Friday, May 31, 2013

And there you have it..

Time now to read this: "Why are associate professors so unhappy"

Wednesday, May 29, 2013

MOOCification and summer programs

I was walking across campus today and saw the usual crowds of high school and middle school students doing various summer camps (the U. does a GREAT - yes it's called GREAT - summer camp in robotics/graphics, for example).

In our MOOCified future where all classes are taught by "course assistants" who report to "quality assurance staff", will there still be a way for excited middle and high school students to come to a university campus and get an interactive hands-on education at a camp ? I don't doubt that Udacity (or Coursera, or edX) will be happy to spin off a junior varsity division for the high schoolers (and if you do, please note that I said it first). And that will be one more demographic that the university loses as our educational mission gets sliced and diced.

Sunday, May 19, 2013

21st century proverbs

Having nothing better to do, I decided to create a twitter meme: updating proverbs for the 21st century. Use the hashtag #21stcentproverbs and join in the fun below.


Coding, Complexity and Sparsity 2013 (SPARC) 2013.

Atri Rudra reminds us that the 3rd incarnation of SPARC is soon to be upon us (disclaimer: I'll be speaking at the event):
Efficient and effective transmission, storage, and retrieval of information on a large-scale are among the core technical problems in the modern digital revolution. The massive volume of data necessitates the quest for mathematical and algorithmic methods for efficiently describing, summarizing, synthesizing, and, increasingly more critical, deciding when and how to discard data before storing or transmitting it. Such methods have been developed in two areas: coding theory, and sparse approximation (SA) (and its variants called compressive sensing (CS) and streaming algorithms). 
Coding theory and computational complexity are both well established fields that enjoy fruitful interactions with one another. On the other hand, while significant progress on the SA/CS problem has been made, much of that progress is concentrated on the feasibility of the problems, including a number of algorithmic innovations that leverage coding theory techniques, but a systematic computational complexity treatment of these problems is sorely lacking. The workshop organizers aim to develop a general computational theory of SA and CS (as well as related areas such as group testing) and its relationship to coding theory. This goal can be achieved only by bringing together researchers from a variety of areas.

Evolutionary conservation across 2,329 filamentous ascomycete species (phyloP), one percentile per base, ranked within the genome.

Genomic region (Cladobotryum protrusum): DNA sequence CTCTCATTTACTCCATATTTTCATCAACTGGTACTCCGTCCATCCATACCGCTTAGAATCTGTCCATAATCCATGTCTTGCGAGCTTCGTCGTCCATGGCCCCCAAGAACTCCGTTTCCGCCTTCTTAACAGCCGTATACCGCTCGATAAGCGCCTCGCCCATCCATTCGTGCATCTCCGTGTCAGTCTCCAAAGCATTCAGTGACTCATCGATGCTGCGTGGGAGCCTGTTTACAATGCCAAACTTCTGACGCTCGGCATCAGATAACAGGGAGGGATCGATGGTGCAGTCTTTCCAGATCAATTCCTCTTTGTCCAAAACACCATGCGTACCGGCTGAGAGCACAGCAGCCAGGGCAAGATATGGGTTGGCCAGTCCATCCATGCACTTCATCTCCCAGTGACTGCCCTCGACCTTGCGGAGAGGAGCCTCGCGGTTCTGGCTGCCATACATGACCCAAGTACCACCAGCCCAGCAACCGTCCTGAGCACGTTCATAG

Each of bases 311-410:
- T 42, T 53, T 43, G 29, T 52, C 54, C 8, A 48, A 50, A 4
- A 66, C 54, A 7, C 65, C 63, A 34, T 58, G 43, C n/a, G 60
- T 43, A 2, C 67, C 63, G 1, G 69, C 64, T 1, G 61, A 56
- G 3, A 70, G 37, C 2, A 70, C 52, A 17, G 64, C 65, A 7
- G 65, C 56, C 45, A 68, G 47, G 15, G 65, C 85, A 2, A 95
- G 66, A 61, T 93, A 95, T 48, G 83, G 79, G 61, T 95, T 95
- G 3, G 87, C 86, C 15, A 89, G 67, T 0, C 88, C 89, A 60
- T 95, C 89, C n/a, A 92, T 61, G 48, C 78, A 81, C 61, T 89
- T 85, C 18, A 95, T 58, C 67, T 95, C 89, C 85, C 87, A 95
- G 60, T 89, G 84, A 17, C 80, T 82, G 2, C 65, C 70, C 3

The Coding, Complexity and Sparsity workshop (SPARC 13) will be held in Ann Arbor, MI on Aug 5-7. 
These will be hour-long lectures designed to give students an introduction to coding theory, complexity theory/pseudo-randomness, and compressive sensing/streaming algorithms. We will have a poster session during the workshop and everyone is welcome to bring a poster but graduate students and postdocs are especially encouraged to give a poster presentation. 
This is the third incarnation of the workshop and the previous two workshops were also held in Ann Arbor in August of 2011 and 2012. 
Confirmed speakers:
* Jin Yi Cai (University of Wisconsin, Madison)
* Shafi Goldwasser (MIT)
* Piotr Indyk (MIT)
* Swastik Kopparty (Rutgers University)
* Dick Lipton (Georgia Tech)
* Andrew McGregor (University of Massachusetts, Amherst)
* Raghu Meka (IAS)
* Jelani Nelson    (Harvard)
* Eric Price (MIT)
* Christopher RĂ© (University of Wisconsin, Madison)
* Shubhangi Saraf (Rutgers University)
* Suresh Venkatasubramanian (University of Utah)
* David Woodruff (IBM)
* Mary Wootters    (Michigan)
* Shuheng Zhou (Michigan)

We have some funding for graduate students and postdocs with preference given to those who will be presenting posters. For registration and other details, please look at the workshop webpage:

Friday, May 10, 2013

On GPU algorithms

Lance talks about GPU algorithms in his latest post:
The theory community hasn't seem to catch on yet. There should be some nice theoretical model that captures the vector and other operations of a GPGPU and then we should search for algorithms that make the best use of the hardware. The theory world writes algorithms for non-existent quantum computers but not for the machines that we currently use.

As someone who was doing GPU algorithms back when this meant flipping state bits on the fixed function pipeline (this is the GPU analog of "I wrote video games in assembly"), maybe a little perspective is in order.